One of the problems with modern programming languages is heavy installation. Last year I tried convincing a friend to learn some modern programming languages with me, and we couldn't get his dev environment to work. He gave up after a couple of days, and I didn't know about the adobe meeting/screen share tool at the time to walk him through setup.
More often than not there's no one click setup. In fact, if you plan on doing any serious work, setup of all required development tools can be quite involved. A recurring question haunts me, why are such great tools hidden behind walls of detailed installation? As a sample point here's a list of some of the development tools I installed over the past few months (at home and at work):
Java Virtual Machine, Java SDK, Ruby MRI 1.8.6-1.9.1, enough gems to be rich 10X over- many which required compilation, JRuby, Rubinius, Duby, Python, Perl, Google App Engine SDK (Python+Java), MongoDB (we moved to sqlite3), Aptana Studio & Aptana Radrails, Eclipse Galaxy + Pluggins, Netbeans + Pluggins, git, Tortoise Git, DiffMerge, Wine, VirtualBox, VMware, and a few browsers with Firebug - Firefox, Chrome, Chromium (work security dissallows Chrome due to some 2008 vulnerability, but allows GPL so Chromium's kosher - long story).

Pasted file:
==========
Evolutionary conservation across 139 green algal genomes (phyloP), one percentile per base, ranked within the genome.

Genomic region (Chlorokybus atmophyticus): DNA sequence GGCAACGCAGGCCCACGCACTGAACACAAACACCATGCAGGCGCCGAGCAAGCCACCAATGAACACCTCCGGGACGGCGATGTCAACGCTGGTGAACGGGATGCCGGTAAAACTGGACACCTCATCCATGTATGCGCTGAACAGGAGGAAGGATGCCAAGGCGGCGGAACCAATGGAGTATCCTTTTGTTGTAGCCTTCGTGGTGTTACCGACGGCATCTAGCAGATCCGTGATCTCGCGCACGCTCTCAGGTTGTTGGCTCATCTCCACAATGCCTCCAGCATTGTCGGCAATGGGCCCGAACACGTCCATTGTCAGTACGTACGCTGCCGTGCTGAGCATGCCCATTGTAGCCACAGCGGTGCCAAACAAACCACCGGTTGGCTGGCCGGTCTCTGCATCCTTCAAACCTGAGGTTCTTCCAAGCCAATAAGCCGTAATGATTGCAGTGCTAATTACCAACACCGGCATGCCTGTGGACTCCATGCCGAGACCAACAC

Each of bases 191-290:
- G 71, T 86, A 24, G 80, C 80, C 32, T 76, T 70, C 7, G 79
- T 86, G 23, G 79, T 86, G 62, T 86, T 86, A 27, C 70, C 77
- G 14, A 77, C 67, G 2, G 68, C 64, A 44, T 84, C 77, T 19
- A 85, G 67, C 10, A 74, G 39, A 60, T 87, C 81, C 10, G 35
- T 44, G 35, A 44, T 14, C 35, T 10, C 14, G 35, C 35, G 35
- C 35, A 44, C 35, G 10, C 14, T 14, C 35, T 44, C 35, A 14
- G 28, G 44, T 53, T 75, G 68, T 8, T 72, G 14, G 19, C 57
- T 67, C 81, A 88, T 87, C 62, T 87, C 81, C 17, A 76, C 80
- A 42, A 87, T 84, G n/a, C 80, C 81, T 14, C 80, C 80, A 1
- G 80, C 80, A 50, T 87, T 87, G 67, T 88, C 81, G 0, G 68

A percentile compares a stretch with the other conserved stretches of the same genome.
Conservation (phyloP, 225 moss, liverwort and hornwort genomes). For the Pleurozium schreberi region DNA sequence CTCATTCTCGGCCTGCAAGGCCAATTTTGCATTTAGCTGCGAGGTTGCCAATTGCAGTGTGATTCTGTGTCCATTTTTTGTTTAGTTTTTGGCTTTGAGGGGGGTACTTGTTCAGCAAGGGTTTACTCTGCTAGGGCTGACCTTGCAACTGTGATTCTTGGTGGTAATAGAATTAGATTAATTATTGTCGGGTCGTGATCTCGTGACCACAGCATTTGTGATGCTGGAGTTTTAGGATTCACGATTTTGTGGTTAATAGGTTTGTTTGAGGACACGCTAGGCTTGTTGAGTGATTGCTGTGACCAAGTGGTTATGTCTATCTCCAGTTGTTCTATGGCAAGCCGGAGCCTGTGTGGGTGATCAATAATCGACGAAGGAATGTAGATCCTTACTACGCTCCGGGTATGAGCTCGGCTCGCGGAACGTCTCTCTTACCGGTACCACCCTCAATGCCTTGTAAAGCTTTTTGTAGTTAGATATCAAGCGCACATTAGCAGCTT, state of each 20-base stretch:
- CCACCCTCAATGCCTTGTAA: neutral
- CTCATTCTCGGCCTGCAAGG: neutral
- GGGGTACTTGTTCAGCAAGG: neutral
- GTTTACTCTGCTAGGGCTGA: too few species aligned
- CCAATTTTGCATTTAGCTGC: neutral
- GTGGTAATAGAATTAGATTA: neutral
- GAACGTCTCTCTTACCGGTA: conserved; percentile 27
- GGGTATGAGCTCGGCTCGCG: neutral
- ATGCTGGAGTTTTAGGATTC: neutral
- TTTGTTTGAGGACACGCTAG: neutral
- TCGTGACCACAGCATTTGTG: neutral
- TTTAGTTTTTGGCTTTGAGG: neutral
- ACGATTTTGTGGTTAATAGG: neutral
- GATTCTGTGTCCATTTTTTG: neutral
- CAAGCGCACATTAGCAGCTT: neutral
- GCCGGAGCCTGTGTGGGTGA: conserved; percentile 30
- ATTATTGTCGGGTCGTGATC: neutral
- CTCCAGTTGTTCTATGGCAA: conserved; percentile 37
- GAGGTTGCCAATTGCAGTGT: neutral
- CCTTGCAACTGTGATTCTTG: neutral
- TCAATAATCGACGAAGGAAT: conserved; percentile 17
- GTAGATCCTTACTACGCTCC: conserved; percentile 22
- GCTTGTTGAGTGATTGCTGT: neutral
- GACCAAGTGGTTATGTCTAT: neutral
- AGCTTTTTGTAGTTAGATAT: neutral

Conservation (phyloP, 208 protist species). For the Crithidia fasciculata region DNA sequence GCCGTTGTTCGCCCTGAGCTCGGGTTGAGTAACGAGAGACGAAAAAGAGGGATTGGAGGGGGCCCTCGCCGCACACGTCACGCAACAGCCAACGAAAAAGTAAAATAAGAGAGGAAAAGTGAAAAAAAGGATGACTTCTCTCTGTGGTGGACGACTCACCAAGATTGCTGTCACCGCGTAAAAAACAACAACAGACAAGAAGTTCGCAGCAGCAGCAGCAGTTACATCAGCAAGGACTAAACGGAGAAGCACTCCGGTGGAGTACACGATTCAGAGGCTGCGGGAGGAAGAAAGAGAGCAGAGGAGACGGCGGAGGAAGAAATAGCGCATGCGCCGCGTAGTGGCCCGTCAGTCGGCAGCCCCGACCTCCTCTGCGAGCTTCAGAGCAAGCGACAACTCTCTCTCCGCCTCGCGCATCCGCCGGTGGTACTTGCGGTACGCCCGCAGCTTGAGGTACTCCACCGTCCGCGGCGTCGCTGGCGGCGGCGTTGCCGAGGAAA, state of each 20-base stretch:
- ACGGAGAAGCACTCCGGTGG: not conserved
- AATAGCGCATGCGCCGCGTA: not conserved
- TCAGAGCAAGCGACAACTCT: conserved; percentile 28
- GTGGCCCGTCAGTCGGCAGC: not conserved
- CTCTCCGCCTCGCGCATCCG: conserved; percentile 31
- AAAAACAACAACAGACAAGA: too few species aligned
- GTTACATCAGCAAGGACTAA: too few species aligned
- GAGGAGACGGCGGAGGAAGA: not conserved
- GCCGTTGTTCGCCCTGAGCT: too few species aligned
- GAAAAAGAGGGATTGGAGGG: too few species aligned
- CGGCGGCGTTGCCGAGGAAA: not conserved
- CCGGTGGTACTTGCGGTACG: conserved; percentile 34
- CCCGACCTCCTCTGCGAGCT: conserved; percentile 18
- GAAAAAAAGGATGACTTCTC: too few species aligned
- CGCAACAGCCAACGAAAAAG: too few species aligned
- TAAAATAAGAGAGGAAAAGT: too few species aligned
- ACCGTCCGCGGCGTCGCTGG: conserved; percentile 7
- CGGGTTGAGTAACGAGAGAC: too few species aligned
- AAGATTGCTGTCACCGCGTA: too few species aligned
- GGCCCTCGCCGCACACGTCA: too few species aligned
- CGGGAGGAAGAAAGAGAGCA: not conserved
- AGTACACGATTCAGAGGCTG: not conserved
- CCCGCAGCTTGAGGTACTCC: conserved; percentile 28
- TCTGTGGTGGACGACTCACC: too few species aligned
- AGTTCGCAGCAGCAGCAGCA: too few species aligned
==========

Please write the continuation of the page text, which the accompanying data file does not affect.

I'm sure there's plenty more that I'm forgetting at the moment. Not all of these tools install smoothly, although most install much faster and with less complaints on Linux (versus Windows). Of course I don't use all these tools every day, but when a need arises I install the tool. In doing so I die the death of a thousand paper cuts. When I choose to setup a new development environment or change language interpreters it can take significant time to shake out all the conflicts. In fact the time cost is large enough that I tend to use inferior utilities in lieu of system wide upgrade time. My favorite feautures are ease of reading, highly functional core installations (rich default lib), and always available.
Solutions & Ideas
I have visited a number of sites that have input windows which allow code entry and perform interpretation and execution. But the input source and run time is limited, there's no way to control installed resources, and the output format is highly constrained. Regardless these interfaces are fantastic for learning, and are part of the inspiration for this programming idea.
A Web & Browser Based Language
^ CoffeeScript looks somewhat Python or Ruby like
Red 4.0 is a full implementation of Ruby in the browser. I have to check it out asap.
Here's Uki on github.